Reminder: The billing is two-part: one bill for vegetables & fruits you purchased over the past month (the produce that does not include VAT. The title of that bill is “תוצרת אורגנית”, organic produce). The second part is the bill for delivery and other purchases. (This bill does include VAT. The title of the bill is “delivery and other products.”)

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Crunch Goes the Celery

“There ought t’be some way t’eat celery so it wouldn’t sound like you wuz steppin’ on a basket.”        

                                                            -Kin Hubbard, The Sayings of Abe Martin

We continue our Newsletter parade of winter vegetables, and this week’s spotlight is on…. celery!

Its name carries the exotic origins of the French “céleri,” derived from the Greek “Selinon,” of the Apiaceae family. Celery is distinguished by the fact that all of this versatile vegetable’s parts are edible: the round root, its crunchy stalk,  the nutritious leaves and its teensy, tiny seeds. Today, we will primarily discuss the leaves.

All celery types have tiny, miniscule seeds that take their sweet time sprouting. If you have ever attempted to seed them in your garden, do not despair! Make sure they are plenty moist and that you have a very long book to read while you wait patiently for some sign of life. Mr. Celery is even slower than his cousin the parsley, taking at least a month till he feels he’s ready to sprout. We cannot wait so long with the seeds under the earth, specifically since ruthless weeds are liable to cover the bed five times before allowing one little celery shoot to peek above earth. This is why we start with actual plants that have already grown in a nursery, at the prime age of two to three months.

And here they are, the young ‘uns in our field (to their left, the red lettuce; to their right, the scallions)

Although celery is a native of the Mediterranean Basin, it has been carried upon the wings of history to reach almost every place on earth. Today the vegetable can be found in Southern Sweden, the British Isles, Egypt, Algeria, India, China, New Zealand, California, and even unto the southernmost parts of South America. Celery has a long history as a wild plant, and a relatively short one as a cultivated specie.

Celery is first documented in literature dating back almost 3000 years (making it evident that celery has been around for even longer). It is first noted by its Greek name Selinon in Homer’s Odyssey, circa 850 BC. Probably the ancient celery was collected from the wild to be raised in private gardens for a variety of medicinal uses (see below), but not for edible consumption. In the Mishnah, Tractate Shvi’it, it is mentioned as a wild plant (and therefore does not require a tithe) “… and the celery in the rivers… exempt from tithe.”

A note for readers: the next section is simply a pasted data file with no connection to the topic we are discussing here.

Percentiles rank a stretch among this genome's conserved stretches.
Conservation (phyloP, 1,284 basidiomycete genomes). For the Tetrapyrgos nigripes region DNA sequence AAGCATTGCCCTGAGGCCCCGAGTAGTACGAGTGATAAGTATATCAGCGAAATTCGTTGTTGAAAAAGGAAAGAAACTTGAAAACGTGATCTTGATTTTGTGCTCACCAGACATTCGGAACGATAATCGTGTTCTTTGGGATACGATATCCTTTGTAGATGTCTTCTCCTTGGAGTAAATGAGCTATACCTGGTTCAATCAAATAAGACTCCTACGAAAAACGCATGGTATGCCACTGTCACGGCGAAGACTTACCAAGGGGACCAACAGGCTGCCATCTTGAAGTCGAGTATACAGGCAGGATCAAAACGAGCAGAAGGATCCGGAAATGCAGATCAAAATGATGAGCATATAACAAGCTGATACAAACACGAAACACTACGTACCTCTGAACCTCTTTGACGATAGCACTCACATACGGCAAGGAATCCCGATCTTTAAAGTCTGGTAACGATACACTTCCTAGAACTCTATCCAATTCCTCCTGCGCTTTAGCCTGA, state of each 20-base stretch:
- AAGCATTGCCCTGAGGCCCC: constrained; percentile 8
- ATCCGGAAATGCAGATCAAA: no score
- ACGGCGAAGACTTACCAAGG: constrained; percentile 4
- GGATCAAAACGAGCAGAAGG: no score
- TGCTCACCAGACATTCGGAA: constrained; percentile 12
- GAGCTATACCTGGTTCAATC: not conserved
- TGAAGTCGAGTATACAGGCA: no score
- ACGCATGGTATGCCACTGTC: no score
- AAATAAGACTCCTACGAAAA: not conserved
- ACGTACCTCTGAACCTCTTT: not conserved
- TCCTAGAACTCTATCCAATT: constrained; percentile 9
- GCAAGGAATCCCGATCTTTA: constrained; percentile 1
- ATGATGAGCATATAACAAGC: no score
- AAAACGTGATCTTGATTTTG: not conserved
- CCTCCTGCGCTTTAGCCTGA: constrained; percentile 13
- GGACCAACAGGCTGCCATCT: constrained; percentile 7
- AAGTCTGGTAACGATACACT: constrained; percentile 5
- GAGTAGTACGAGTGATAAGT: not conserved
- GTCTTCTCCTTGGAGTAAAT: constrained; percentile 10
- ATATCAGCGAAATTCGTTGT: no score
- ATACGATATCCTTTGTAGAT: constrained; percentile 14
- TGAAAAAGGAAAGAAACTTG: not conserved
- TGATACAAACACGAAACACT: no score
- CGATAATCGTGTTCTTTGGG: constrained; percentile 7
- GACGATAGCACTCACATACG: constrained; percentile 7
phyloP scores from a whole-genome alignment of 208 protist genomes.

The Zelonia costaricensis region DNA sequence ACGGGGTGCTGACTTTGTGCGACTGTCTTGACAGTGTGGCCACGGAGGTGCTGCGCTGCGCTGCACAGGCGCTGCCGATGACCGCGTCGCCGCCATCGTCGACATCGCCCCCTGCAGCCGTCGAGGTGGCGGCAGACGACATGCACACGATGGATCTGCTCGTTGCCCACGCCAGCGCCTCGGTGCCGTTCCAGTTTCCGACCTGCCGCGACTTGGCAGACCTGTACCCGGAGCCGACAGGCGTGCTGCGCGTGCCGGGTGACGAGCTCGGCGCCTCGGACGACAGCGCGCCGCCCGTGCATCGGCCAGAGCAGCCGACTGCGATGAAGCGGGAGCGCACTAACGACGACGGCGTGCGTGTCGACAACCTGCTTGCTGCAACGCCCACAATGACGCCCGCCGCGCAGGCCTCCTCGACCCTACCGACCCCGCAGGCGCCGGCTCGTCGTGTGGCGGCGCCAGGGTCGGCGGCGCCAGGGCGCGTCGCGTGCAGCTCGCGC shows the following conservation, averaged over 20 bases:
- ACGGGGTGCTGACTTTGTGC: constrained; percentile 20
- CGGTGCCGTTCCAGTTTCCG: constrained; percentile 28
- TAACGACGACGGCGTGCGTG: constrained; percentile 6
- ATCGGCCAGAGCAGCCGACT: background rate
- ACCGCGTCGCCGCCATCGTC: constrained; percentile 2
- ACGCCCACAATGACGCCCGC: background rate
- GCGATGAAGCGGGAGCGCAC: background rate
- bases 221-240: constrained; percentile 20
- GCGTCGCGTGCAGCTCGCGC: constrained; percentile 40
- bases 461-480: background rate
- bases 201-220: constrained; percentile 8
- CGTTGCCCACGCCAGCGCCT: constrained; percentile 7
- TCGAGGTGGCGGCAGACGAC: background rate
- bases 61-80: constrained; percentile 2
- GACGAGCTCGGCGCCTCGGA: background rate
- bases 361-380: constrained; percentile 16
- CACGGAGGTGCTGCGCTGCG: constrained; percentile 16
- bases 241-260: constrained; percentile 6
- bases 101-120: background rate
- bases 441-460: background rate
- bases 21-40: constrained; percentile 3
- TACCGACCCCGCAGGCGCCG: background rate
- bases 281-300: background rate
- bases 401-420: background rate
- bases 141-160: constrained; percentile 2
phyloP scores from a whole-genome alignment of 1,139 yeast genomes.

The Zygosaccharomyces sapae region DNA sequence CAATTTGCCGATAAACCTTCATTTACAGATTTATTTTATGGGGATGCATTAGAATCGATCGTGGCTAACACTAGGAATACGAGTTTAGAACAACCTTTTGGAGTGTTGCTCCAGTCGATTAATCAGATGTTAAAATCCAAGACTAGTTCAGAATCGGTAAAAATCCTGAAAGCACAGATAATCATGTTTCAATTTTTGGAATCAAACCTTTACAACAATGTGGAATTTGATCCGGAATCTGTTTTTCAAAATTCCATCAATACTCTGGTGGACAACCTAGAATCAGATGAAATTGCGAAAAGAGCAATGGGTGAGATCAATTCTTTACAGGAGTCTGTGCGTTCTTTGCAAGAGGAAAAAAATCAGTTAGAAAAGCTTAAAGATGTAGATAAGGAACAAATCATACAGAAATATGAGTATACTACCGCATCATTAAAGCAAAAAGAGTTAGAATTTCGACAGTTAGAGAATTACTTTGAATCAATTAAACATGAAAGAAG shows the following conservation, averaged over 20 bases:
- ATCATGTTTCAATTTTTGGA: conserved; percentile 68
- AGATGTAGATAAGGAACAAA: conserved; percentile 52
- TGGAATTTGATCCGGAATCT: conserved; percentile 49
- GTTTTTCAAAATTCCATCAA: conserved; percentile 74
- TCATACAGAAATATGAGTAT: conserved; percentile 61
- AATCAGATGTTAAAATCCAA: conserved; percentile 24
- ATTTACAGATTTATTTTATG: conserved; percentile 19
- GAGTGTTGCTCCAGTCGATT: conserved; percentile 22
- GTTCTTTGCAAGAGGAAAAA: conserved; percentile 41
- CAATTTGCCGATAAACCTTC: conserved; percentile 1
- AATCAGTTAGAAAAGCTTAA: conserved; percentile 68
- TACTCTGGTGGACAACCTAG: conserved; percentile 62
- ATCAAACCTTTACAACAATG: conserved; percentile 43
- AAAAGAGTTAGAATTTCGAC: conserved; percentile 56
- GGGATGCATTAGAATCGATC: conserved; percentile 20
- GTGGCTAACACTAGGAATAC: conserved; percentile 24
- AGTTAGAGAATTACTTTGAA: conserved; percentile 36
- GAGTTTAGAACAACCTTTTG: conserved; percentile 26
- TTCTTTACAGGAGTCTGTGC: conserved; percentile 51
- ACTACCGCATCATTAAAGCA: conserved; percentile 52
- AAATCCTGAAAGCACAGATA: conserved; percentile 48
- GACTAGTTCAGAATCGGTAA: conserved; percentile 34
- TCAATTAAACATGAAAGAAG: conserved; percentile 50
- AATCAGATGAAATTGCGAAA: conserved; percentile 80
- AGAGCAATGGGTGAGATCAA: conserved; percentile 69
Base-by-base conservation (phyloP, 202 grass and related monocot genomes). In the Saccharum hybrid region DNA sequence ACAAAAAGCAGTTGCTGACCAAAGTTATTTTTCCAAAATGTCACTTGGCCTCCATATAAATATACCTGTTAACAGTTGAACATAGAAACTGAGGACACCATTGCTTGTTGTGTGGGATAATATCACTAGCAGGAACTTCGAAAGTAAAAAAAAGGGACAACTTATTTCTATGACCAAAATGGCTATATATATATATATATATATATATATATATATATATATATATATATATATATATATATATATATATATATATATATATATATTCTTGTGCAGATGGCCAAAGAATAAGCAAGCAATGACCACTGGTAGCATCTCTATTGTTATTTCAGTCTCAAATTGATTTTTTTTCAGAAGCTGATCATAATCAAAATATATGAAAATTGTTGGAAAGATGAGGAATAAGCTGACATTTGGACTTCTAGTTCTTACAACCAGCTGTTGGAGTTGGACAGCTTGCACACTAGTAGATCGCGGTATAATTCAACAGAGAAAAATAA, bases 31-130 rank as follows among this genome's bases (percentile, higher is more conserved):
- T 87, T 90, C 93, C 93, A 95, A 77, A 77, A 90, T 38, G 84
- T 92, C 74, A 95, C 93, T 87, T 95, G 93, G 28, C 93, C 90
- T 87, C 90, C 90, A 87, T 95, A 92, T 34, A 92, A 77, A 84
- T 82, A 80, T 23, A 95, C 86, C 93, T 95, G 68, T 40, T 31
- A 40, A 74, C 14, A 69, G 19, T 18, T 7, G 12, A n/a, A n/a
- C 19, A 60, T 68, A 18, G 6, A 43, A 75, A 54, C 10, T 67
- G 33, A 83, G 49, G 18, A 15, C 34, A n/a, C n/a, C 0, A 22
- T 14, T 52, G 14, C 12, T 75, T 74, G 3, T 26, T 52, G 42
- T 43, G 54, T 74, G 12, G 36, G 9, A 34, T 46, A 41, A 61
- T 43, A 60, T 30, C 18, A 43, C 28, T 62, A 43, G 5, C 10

Only in the 17th century did celery begin to be used as a food and spice. It was cultivated by selecting the full and solid plants (not the hollow variety) with a milder, more subtle taste. The celery’s growing season was carefully chosen in order to produce celery leaves and stalks more suitable for consumption, with a less dominant taste. Growing celery during a cold season refines the taste. In the 19th century, the Europeans tried tempering its flavor by shielding the stalks from the sun, thus preventing the development of chlorophyll. To do so, they would mound earth upon the celery, thus whitening it (sort of like whitening a leek or white asparagus). Today there are species which are independently whitened and produce yellowish celery, but today’s green celery is, in fact, mild-tasting.

There are actually three subspecies of the celery, each grown to take advantage of a different part of the plant: The subspecies dulce is celery grown for its crunchy stalks, and it is the most refined in flavor. The second, rapaceum, is grown for its root, making its stalks and leaves sharper tasting and more suitable for seasoning. And last comes the secalinum, resembling the wild species and grown in order to produce the strong, spicy-flavored miniscule celery seeds. This variety is also grown for its leaves, which – together with the seeds – are the most nutritious, useful parts of the celery with the greatest amounts of concentrates. Hence their strong flavor.

    

Back when it was a wild plant, celery was sanctified in classical Greece. Celery leaves were used as wreaths for the champions of the Isthmian Games. The Egyptians, too, revered the vegetable, as evident in braided bunches of celery that have been found in Egyptian tombs. The Romans, however, felt that in certain circumstances, celery can bring bad luck.

And yes, all those beliefs are well-rooted (excuse the pun), as this vegetable is indeed a powerful one. It contains phytochemicals (yup, them again) named phthalid,  which can relax the small blood vessels, reducing the excretion of stress hormones and therefore contributing to the balance of high blood pressure. In addition, celery reduces the level of cholesterol in the blood. Research shows that celery seeds are helpful in reducing blood sugar levels and may be useful in treating diabetes. This is probably due to celery’s ethereal oil content, apiol, which is derived from the seeds and aids in promoting urination, relieving edema, disinfecting the urinary system and easing rheumatoid arthritis. Celery also contains a good quantity of Vitamin K, folic acid and potassium.